Purpose: To compare the efficacy of low-dose fluticasone propionate vs zafirlukast in patients who were uncontrolled on short-acting beta-agonists alone. Methods: Two 12-week, randomized, double-blind, placebo-controlled, parallel-group studies were conducted evaluating fluticasone propionate (FP; 88mcg BID) and zafirlukast (ZAF, 20mg BID). Study patients were males and females 5: 12 years of age, FEV1 = 50-80% of predicted normal who reversed ≥ 12%, and were symptomatic while on short-acting beta-agonists only. Patients were evaluated at 8 clinic visits during the 12-week study, and daily diary card data were collected throughout the study. Clinic FEV1 measurements and daily PEF, asthma symptoms, nighttime awakenings, and albuterol use data were collected. Results: MEAN CHANGE FROM BASELINE FP (n=214) ZAF (n = 219) PL (n = 229) FEV1 (L) 0.50*+ 0.32 0.25 AM PEF (L/Min) 40.8*+ 16.7 8.8 PM PEF (L/Min) 32.1*+ 17.1 11.5 Albuterol Use (puffs/day) -2.7*+ -2.0* -1.4 Rescue-Free Days (%) 42.1** 34.9* 21.2 Nighttime Awakenings (no./night) -0.35** -0.27* -0.19 Symptom Scores -0.65*+ -0.39 -0.47 Symptom Free Days (%) 25.0** 15.7* 8.3 *p ≤ 0.05 vs. placebo; ** p ≤ 0.05 vs. placebo and zafirlukast; *+ p≤ 0.001 vs. placebo and zafirlukast Conclusions: In this study evaluating patients who were currently uncontrolled with short-acting beta-agonists alone, treatment with this low dose of FP (88mcg BID) significantly increased all efficacy measurements as compared with either zafirlukast (20mg BID) or placebo. Clinical Implications: These results support the NIH guidelines that inhaled corticosteroids are the preferred first line maintenance treatment for persistent asthma.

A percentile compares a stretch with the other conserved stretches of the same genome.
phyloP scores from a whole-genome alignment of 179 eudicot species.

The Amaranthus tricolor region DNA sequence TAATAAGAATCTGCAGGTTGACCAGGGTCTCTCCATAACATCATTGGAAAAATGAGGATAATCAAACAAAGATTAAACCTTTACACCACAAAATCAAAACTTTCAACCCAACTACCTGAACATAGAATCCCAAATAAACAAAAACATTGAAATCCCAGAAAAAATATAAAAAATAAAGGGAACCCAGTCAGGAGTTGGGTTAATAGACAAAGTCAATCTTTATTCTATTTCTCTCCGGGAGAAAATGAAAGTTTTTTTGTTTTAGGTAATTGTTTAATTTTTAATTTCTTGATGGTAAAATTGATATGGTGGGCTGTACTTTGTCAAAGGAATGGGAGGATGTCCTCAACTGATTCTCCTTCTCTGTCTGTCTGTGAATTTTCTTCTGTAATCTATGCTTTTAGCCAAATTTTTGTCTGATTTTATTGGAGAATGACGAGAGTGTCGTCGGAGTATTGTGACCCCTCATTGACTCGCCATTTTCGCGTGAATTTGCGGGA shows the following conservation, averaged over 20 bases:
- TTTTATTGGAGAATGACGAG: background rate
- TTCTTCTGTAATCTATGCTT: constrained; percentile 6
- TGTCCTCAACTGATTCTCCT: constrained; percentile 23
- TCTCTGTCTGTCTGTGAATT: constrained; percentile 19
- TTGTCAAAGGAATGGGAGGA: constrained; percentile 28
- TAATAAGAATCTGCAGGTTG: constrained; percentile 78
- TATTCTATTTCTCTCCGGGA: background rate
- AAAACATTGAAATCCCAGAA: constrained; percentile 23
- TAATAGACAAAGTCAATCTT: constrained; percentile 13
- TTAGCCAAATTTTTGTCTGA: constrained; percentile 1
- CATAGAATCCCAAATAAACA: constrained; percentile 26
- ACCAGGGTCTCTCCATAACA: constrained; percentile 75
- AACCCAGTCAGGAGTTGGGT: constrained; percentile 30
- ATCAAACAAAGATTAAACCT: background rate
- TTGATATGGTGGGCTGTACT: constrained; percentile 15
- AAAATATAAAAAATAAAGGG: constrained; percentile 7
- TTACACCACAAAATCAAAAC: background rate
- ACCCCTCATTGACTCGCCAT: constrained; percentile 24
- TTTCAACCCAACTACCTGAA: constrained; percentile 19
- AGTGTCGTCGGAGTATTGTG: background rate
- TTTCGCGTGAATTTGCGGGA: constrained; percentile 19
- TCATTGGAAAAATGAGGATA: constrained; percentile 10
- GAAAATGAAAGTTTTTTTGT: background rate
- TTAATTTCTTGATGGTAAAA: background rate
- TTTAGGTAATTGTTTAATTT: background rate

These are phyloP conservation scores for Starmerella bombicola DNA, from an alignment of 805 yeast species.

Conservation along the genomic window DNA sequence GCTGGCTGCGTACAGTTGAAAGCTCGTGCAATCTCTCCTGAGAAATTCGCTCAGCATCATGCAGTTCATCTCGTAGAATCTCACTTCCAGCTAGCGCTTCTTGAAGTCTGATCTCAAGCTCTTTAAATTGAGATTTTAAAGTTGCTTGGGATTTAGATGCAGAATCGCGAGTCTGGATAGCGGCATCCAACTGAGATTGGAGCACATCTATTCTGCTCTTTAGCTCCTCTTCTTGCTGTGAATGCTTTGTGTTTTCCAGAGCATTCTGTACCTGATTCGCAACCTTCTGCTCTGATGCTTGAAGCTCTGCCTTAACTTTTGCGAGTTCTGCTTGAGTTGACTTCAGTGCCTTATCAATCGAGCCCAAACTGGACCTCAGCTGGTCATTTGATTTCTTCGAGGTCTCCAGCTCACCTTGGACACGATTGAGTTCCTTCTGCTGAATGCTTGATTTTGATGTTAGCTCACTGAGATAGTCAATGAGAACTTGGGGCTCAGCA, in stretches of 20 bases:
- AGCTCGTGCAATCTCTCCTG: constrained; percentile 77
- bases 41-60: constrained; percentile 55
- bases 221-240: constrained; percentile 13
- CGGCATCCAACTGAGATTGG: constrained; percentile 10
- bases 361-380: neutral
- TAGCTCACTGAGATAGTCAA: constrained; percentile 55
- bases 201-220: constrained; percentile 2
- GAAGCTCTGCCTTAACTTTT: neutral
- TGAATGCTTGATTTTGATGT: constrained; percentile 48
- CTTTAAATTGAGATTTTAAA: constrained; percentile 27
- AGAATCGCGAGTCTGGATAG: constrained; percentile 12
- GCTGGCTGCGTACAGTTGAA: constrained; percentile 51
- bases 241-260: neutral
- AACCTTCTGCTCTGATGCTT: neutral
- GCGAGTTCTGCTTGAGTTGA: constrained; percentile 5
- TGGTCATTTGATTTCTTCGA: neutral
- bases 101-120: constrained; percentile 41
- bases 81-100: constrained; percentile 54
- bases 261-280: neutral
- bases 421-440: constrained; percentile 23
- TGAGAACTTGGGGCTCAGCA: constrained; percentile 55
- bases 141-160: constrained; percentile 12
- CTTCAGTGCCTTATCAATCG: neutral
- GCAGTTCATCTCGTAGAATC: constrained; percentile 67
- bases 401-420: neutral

|Original language||English (US)|
|Issue number||4 SUPPL.|
|State||Published - Oct 1998|
ASJC Scopus subject areas
- Pulmonary and Respiratory Medicine
- Critical Care and Intensive Care Medicine
- Cardiology and Cardiovascular Medicine